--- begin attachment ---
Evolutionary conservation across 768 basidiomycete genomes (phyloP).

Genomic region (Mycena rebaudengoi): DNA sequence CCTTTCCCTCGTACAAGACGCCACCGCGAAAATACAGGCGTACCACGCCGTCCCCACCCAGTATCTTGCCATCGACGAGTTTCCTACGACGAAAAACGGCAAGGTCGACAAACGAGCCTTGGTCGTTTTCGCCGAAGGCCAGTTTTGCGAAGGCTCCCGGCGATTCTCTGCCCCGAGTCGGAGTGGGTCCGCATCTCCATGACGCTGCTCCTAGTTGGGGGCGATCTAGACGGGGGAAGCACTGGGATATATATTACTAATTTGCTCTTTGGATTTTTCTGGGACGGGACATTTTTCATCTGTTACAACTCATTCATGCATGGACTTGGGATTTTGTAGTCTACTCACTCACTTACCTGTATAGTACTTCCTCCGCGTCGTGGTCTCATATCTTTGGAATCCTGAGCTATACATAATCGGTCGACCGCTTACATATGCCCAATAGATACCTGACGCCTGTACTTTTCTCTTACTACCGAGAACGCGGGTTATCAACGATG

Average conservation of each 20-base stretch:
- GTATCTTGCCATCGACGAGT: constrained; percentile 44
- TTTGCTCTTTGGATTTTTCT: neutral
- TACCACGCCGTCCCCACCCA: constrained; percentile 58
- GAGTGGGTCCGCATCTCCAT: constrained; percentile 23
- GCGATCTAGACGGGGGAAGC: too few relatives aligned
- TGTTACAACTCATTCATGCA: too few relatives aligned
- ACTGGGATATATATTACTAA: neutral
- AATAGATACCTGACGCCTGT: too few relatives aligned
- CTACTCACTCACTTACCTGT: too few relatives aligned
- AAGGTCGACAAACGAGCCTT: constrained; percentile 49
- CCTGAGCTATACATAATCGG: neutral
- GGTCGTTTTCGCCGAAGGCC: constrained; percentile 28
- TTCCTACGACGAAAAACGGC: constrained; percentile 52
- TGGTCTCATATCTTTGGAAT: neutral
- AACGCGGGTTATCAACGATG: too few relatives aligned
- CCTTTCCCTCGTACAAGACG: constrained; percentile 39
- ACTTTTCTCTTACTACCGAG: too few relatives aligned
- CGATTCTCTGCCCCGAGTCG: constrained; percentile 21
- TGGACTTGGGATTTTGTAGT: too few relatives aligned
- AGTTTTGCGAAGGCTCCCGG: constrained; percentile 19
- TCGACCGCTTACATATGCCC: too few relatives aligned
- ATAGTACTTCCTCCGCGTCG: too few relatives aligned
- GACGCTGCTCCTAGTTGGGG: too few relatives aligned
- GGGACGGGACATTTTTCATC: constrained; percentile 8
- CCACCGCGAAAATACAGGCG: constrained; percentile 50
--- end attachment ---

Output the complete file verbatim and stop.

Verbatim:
Evolutionary conservation across 768 basidiomycete genomes (phyloP).

Genomic region (Mycena rebaudengoi): DNA sequence CCTTTCCCTCGTACAAGACGCCACCGCGAAAATACAGGCGTACCACGCCGTCCCCACCCAGTATCTTGCCATCGACGAGTTTCCTACGACGAAAAACGGCAAGGTCGACAAACGAGCCTTGGTCGTTTTCGCCGAAGGCCAGTTTTGCGAAGGCTCCCGGCGATTCTCTGCCCCGAGTCGGAGTGGGTCCGCATCTCCATGACGCTGCTCCTAGTTGGGGGCGATCTAGACGGGGGAAGCACTGGGATATATATTACTAATTTGCTCTTTGGATTTTTCTGGGACGGGACATTTTTCATCTGTTACAACTCATTCATGCATGGACTTGGGATTTTGTAGTCTACTCACTCACTTACCTGTATAGTACTTCCTCCGCGTCGTGGTCTCATATCTTTGGAATCCTGAGCTATACATAATCGGTCGACCGCTTACATATGCCCAATAGATACCTGACGCCTGTACTTTTCTCTTACTACCGAGAACGCGGGTTATCAACGATG

Average conservation of each 20-base stretch:
- GTATCTTGCCATCGACGAGT: constrained; percentile 44
- TTTGCTCTTTGGATTTTTCT: neutral
- TACCACGCCGTCCCCACCCA: constrained; percentile 58
- GAGTGGGTCCGCATCTCCAT: constrained; percentile 23
- GCGATCTAGACGGGGGAAGC: too few relatives aligned
- TGTTACAACTCATTCATGCA: too few relatives aligned
- ACTGGGATATATATTACTAA: neutral
- AATAGATACCTGACGCCTGT: too few relatives aligned
- CTACTCACTCACTTACCTGT: too few relatives aligned
- AAGGTCGACAAACGAGCCTT: constrained; percentile 49
- CCTGAGCTATACATAATCGG: neutral
- GGTCGTTTTCGCCGAAGGCC: constrained; percentile 28
- TTCCTACGACGAAAAACGGC: constrained; percentile 52
- TGGTCTCATATCTTTGGAAT: neutral
- AACGCGGGTTATCAACGATG: too few relatives aligned
- CCTTTCCCTCGTACAAGACG: constrained; percentile 39
- ACTTTTCTCTTACTACCGAG: too few relatives aligned
- CGATTCTCTGCCCCGAGTCG: constrained; percentile 21
- TGGACTTGGGATTTTGTAGT: too few relatives aligned
- AGTTTTGCGAAGGCTCCCGG: constrained; percentile 19
- TCGACCGCTTACATATGCCC: too few relatives aligned
- ATAGTACTTCCTCCGCGTCG: too few relatives aligned
- GACGCTGCTCCTAGTTGGGG: too few relatives aligned
- GGGACGGGACATTTTTCATC: constrained; percentile 8
- CCACCGCGAAAATACAGGCG: constrained; percentile 50